The Book of Phisick contains recipes for multiple laxatives. The “Pleasent” one is a mixture of “manna” (dried sap of the South European Ash tree) and lemon juice. But if you wanted a something strong enough to kill intestinal worms—which were very common until chemical pesticides were widely used—and strengthen a weak stomach, you’d use aloe instead of ash. The gelatinous part of the plant could be rolled into pills and fed to the patient. (Though we mostly think of aloe in relation to skin, studies show it may be helpful in inflammatory bowel disease.)

Though they were seen as a cure-all in the 18th century, purgatives actually had the opposite effect: They emptied a patient of desperately needed water, leaving him weak and depleted, but with the same strep throat he had before being put on a strict regimen of continuous stomach cramps and pooping.

5. "An Oyntment For a Cancer in the Breast"

Breast cancer has appeared throughout recorded history since ancient Egypt, although it wasn’t usually attended to until the tumor became painful or noticeable through the skin. Phisick's hopeful remedy contains ingredients like sage, bay leaves, chamomile, and red roses, all left to mature in a dunghill for precisely eight days.

Toward the end of the 18th century, new doctors were challenging the ideas that breast cancer was caused by not enough sex, too much sex, childlessness, too much black bile, or depression. The idea of radical mastectomy as treatment was in its infancy (if you have a strong stomach read Fanny Burney’s account of her own pre-anesthetic mastectomy here). But for the most part, people still treated breast cancer with topical salves. Even if there was no reason to believe it would work, it’s human nature to keep trying.

6. "To Stop Bleeding"

One of the main problems with this recipe is that it doesn’t specify what kind of bleeding it seeks to stop. The other is that its active ingredient is the very harmful white lead, which works as a styptic for wounds. Nineteenth century doctors would use it during surgeries, immediately covering amputated limbs with copious amounts, but the directions given in Phisick don’t say anything about applying to a wound:

Make bolster of linnen, dip one in the [lead] water and apply to the pit of the stomack. If that does not doe one to each wrist & two to the soales of feet.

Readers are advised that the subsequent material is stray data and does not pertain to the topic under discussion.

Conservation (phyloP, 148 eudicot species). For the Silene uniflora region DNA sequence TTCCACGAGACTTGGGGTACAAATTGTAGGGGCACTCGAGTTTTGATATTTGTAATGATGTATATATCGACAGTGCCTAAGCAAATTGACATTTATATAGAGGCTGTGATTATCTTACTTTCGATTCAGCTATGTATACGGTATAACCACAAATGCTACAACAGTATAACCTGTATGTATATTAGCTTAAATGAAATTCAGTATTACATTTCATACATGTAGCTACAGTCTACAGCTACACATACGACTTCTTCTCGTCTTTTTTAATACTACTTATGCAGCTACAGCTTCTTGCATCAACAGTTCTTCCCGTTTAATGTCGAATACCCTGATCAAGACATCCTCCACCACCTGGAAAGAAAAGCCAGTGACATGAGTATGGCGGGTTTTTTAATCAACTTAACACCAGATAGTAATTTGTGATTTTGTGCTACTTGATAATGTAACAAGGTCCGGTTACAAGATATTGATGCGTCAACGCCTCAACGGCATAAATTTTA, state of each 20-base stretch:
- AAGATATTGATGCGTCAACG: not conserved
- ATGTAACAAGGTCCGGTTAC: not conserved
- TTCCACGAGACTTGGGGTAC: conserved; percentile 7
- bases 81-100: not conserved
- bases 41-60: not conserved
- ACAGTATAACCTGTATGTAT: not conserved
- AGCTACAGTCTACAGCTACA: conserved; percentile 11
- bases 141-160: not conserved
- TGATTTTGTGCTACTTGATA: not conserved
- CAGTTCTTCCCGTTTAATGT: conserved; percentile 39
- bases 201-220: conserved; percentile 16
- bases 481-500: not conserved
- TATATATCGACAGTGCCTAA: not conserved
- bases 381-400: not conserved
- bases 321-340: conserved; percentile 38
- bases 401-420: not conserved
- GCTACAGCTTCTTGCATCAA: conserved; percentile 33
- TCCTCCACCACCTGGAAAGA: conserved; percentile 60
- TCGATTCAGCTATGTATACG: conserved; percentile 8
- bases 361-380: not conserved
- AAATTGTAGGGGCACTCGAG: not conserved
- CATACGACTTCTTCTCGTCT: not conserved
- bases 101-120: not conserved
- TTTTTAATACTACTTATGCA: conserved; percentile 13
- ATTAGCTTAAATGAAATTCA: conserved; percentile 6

Based on books published later, we can infer that this is a recipe for treating hemorrhaging. In Materia medica, written 170 years after Phisick, sugar of lead (another name for white lead) is still recommended for all kinds of internal hemorrhaging, including bronchial, intestinal, renal, and uterine. By first applying the lead poultice to the belly, it would appear to be an attempt to control one or all of the three latter. And even though sugar of lead was easily absorbed into the skin, the potential conditions causing these hemorrhages—typhoid fever, kidney failure, miscarriage—likely needed more than a styptic.

7. "A Good Surfeit Water and proper for the Gripes"

Surfeit water was the Alka-Seltzer of 1710—a way to settle a tummy that had enjoyed a surfeit of indulgence; the water in question was usually alcohol. The recipe also indicates that it can be used to make gripe water, which soothed a fussy baby. Gripe water is still used today, but not this formulation, which seems more appropriate for a fussy Velociraptor: The recipe required a gallon of brandy and as many mature poppy leaves—which would have been heavy with opium—as could be stuffed into a container. The concoction was left to steep for a few days, strained, and then mixed with some nice liquors to make it more palatable; “3 or 4 spoonfuls at a time is enough” for an adult. And for children, just two, with a little water. It was probably incredibly effective—unconscious people are seldom bothered by stomach upset.

8. "For the Colick"

Phisick included many recipes for soothing a child’s upset stomach, not all of which were opiate-based. But you might opt for the poppy seed remedy before using this recipe, which, to start, involved frying the dung of pigeons and then applying the resulting paste to the child’s navel. And that’s the least distasteful part of the treatment: The child is also to be given an enema of hot milk, “or fryed oates, or chamomile, or a bag of sand, or a hot Tyle.” (Elsewhere in Phisick it is indicated that a bag of hot sand or a hot tile are to be applied to an upset stomach externally—though how many poor kids had to endure sand in the bum due to poor sentence structure we’ll never know.)